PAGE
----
Ennis does indeed pull off Dastardly & Muttley. The finale is a mostly action book as Dastardly and Muttley fight about how they’re going to save the world. As in, their method. It’s a bunch of good dialogue from Ennis–who has a lot more fun integrating cartoonish dialogue than he has previously–and a great pace.
Mauricet’s artwork is outstanding. He can do Ennis’s cartoons as people humor scenes–though Ennis really should’ve reminded the fox president is George Clooney. Anyway, Mauricet can do those absurdist sequences, he can do the action sequences, but then he can also do the “real life” things. Like the establishing shots and the transition shots.
In a book with either extreme facial expressions or anthropomorphized ones, it turns out Mauricet excels at muted, dramatic expressions.
It’s a neat book. Could be better, sure, but there’s only so much you can do with a Dastardly & Muttley comic book in 2018.
6: You Build me a Thingumabob; writer, Garth Ennis; artist, Mauricet; colorist, John Kalisz; letterer, Rob Steen; editors, Diego Lopez and Marie Javins; publisher, DC Comics.
Love and Rockets #4 opens with Jaime and 100 Rooms, a Locas story. The first page is a recap, sort of, of the previous Mechanics and Locas stories. It’s an introduction from Isabel Ortiz Ruebens, who appears to be a nun. She’s not Izzy (as in Maggie and Hopey’s friend) but maybe she’s the author from a few of Jaime’s stories in #1.
It doesn’t really matter because after the nice intro page, Jaime just drops the narration and goes into the story.
This issue ends up being rather distinct because both Jaime and Beto are going to be doing amazing work. 100 Rooms is a twenty-six page epic. It also doesn’t have any jokes about Maggie being dumb, which is nice. Instead, it’s sort of a Maggie grows or at least Maggie realizes how she wants to grow story.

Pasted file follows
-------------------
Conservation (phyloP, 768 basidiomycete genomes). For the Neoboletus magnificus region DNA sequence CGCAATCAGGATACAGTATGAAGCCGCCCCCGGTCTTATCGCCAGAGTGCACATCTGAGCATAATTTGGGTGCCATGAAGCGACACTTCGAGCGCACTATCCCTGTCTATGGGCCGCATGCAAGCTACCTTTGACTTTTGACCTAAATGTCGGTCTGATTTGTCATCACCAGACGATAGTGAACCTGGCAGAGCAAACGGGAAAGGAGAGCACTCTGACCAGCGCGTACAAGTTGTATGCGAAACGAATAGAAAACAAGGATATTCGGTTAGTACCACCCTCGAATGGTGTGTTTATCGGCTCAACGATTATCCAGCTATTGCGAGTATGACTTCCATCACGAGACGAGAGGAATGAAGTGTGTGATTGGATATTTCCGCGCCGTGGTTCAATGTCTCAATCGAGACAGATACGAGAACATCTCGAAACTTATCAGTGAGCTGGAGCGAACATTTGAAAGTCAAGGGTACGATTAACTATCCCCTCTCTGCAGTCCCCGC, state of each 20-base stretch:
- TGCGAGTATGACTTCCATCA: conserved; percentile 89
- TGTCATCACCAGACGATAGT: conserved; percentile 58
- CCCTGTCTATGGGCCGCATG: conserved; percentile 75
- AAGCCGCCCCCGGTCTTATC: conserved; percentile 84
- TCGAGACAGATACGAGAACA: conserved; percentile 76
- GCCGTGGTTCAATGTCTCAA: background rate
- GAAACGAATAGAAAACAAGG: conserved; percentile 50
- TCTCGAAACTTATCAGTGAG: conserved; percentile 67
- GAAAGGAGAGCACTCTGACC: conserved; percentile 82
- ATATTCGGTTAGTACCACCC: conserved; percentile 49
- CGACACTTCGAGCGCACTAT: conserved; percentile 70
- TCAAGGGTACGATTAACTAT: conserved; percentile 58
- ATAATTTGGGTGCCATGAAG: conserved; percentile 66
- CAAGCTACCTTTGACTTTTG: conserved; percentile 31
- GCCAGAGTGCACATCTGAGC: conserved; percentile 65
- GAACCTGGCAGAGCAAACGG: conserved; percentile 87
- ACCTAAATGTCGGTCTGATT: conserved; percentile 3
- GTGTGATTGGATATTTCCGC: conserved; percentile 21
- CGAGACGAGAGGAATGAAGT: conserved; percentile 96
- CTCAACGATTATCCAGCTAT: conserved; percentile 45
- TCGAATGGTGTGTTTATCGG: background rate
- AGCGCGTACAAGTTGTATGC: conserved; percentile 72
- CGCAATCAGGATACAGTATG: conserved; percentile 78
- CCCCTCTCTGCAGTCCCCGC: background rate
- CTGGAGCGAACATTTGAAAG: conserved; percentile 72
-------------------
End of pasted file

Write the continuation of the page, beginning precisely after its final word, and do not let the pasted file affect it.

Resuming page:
Jaime opens it with a visit to Tía Vicki, who he has been mentioning maybe since issue one. Vicki. The wrestler who cheated to beat Rena Titañon. Vicki used the ropes. But visiting Tía Vicki isn’t the point. Maggie’s just looking for money. Because she desperately wants some boots. She drags Hopey around town trying to find someone to loan it to her. They come across Penny Century, who has a plan.
That plan lands the girls–Maggie, Hopey, Penny, and Izzy–in billionaire H.R. Costigan’s mansion. In that mansion, lots happens. Like Maggie getting lost and kidnapped. And then there’s a party. And a supervillain fight. And Rand Race.
100 Rooms has five parts, not including the one page intro. First part is all about Vicki and the boots with an appearance from Speedy. Speedy is Hopey’s cousin who Maggie thinks is hot. Part two is an intro to the mansion then Maggie finding dangerous romance. Part three is romance plus the girls bonding. Part four is the party setup. Part five is the rest of the party. Each first page of the “chapters” has a big establishing panel. Otherwise Jaime sticks to three rows of three panels. Sometimes he joins two of the panels. But mostly 100 Rooms is read across, down and back, across, down and back. There’s so much with the narrative flow too. The visual transitions. Jaime changes angles between panels to move the story along, but also move the characters in the scene. It’s breathtaking.